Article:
While this will undoubtedly be a great source of disappointment for Elliott, this campaign showed that narrow defeat in the championship a year earlier had only served to spur him on and that can be expected to be the case again in 2018/19. Elliott is still a young trainer at 40 years of age.
It is worth remembering that Willie Mullins didn’t win his first championship until he was 45 and it was the better part of a decade after that before he reached a position of dominance. Time is on Elliott’s side and it really does seem only a matter of time before he gets the championship that his talent and relentless drive deserves.
One thing for certain is that while some continue to paint the Mullins/Elliott duopoly as a negative thing for Irish National Hunt racing, this corner remains convinced that it is driving the sport to new standards of excellence in Ireland. Only the best will thrive in such a fiercely-competitive arena and that is the way it should be in every walk of life.
As two training careers reached new heights of excellence at the Punchestown Festival, two tremendous riding careers drew to a close with both Nina Carberry and Katie Walsh hanging up their boots after riding winners at the meeting. As well as having been highly-accomplished amateur jockeys that rode ten winners at the Cheltenham Festival between them, they have both proven to be brilliant ambassadors for their sport throughout their careers.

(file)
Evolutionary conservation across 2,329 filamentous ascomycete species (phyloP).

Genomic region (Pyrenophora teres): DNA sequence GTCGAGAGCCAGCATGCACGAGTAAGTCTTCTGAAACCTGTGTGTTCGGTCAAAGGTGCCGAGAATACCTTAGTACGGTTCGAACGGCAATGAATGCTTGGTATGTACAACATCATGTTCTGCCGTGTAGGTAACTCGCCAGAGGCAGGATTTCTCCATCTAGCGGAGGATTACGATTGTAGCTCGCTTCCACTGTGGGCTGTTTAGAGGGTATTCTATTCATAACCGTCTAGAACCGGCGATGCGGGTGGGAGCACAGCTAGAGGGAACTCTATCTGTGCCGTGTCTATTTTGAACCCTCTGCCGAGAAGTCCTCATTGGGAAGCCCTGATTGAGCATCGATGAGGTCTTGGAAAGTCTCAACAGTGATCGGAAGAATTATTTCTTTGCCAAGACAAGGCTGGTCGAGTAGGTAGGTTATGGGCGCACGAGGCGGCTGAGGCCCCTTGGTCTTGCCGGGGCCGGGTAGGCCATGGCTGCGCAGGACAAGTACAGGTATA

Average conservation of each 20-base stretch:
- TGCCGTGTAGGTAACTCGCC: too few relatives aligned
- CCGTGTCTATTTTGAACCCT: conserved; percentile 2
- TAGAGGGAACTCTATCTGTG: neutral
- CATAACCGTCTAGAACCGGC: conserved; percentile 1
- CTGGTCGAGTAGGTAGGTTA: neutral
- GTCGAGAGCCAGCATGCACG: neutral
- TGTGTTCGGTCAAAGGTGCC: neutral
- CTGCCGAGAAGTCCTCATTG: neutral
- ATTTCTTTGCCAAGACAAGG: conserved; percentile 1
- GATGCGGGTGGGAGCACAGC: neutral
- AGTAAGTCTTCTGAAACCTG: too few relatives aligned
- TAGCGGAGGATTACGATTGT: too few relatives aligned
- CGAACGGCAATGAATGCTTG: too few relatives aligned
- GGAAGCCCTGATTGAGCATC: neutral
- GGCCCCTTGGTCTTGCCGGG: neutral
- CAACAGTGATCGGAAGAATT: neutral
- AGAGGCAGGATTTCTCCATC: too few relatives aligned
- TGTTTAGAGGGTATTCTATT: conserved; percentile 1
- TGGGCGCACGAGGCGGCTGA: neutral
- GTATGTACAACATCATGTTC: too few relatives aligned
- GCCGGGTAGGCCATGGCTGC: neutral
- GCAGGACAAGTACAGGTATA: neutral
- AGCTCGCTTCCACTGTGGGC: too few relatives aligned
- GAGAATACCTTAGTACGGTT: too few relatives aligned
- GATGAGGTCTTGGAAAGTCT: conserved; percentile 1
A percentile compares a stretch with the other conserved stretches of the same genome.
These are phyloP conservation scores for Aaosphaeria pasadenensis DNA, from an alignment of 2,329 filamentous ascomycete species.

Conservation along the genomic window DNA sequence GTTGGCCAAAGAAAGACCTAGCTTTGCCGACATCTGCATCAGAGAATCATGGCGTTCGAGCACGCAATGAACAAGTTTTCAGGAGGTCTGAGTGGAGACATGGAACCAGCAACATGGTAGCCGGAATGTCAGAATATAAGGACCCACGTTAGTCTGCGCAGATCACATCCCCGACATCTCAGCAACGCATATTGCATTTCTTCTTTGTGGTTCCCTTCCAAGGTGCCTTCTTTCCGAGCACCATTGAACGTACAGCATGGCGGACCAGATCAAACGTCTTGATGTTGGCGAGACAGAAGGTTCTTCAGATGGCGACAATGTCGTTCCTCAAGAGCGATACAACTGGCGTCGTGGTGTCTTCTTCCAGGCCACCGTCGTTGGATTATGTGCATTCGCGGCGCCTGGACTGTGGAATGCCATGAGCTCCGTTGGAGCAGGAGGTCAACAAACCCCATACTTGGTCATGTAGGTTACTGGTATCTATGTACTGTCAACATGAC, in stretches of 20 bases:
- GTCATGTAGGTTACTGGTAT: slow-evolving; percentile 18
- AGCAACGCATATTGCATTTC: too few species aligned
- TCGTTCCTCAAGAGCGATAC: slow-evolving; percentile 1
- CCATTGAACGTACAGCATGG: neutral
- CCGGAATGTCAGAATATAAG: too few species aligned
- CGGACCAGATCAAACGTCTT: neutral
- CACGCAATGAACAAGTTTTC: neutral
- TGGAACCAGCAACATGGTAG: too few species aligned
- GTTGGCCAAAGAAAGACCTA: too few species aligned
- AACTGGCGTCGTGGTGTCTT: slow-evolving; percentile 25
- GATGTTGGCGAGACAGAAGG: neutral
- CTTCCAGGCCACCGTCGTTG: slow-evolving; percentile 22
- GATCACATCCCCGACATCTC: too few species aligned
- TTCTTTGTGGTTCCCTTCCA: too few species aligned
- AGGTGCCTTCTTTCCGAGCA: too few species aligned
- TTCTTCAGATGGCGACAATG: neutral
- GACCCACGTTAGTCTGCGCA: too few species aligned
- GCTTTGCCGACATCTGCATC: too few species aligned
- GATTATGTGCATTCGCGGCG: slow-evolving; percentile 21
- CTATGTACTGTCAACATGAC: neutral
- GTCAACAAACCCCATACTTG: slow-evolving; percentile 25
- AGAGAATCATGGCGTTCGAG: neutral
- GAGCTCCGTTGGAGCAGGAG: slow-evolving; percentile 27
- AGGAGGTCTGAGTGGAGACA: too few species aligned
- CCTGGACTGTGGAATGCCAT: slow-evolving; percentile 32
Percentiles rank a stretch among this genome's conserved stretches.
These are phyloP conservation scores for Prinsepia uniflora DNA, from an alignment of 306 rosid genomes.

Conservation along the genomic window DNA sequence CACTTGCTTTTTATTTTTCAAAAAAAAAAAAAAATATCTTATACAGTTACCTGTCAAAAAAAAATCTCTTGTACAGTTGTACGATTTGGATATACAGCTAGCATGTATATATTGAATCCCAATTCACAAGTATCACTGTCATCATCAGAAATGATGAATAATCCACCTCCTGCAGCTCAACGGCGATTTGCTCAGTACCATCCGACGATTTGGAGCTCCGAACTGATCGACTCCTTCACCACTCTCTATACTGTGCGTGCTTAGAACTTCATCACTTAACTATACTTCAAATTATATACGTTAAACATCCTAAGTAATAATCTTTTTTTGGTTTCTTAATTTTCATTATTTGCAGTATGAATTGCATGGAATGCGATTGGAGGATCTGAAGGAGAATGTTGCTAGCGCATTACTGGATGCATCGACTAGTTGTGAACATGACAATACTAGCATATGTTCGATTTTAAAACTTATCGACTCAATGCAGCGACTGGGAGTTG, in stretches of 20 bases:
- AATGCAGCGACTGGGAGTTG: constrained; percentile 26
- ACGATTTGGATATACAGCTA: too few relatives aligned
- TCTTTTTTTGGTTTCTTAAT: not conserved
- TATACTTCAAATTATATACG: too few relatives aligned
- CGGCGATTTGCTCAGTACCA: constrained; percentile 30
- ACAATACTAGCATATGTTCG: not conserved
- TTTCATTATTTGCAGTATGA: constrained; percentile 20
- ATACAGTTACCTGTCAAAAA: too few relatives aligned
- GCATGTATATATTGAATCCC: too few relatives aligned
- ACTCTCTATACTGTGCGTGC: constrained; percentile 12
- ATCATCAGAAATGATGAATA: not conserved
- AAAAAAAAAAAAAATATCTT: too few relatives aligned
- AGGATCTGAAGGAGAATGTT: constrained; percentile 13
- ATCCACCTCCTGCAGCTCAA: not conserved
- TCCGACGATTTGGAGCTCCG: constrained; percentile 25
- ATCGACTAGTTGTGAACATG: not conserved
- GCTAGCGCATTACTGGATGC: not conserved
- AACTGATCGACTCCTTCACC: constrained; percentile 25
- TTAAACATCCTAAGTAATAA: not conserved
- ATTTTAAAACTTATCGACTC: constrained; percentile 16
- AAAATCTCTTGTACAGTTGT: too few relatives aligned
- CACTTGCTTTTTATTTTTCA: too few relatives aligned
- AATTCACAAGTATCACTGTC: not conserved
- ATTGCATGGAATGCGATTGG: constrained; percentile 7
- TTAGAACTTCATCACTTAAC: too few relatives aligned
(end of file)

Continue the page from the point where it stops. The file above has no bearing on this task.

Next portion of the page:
While they will be greatly missed as jockeys, that both of them opted to go out on a winner on one of the biggest stages and most importantly on their own terms is something that their legions of supporters can only be delighted with. The two of them helped raise the bar in the amateur rider ranks and they can both look back with great pride on what they achieved.
Looking back of the individual highlights and talking points of the week, there were quite literally dozens of them that would be worthy topics of discussion, but here are a handful that remained prominent in my mind long after the action had finished.
IHRB communication failures
The main talking point of opening day one was the incredibly dramatic and controversial Growise Champion Novice Chase. Enough has been said and written about it at this stage, but Paul Townend made a calamitous error of judgement in the face of a high-pressure split-second decision and the heavy punishment he received was justified.
In every walk of life mistakes will inevitably be made and it is ultimately how the people that make them react to those mistakes that define them. Paul Townend showed great mental fortitude to come back the next day and overcome what must have been a significant amount of mental torment to ride as normal and boot home three winners.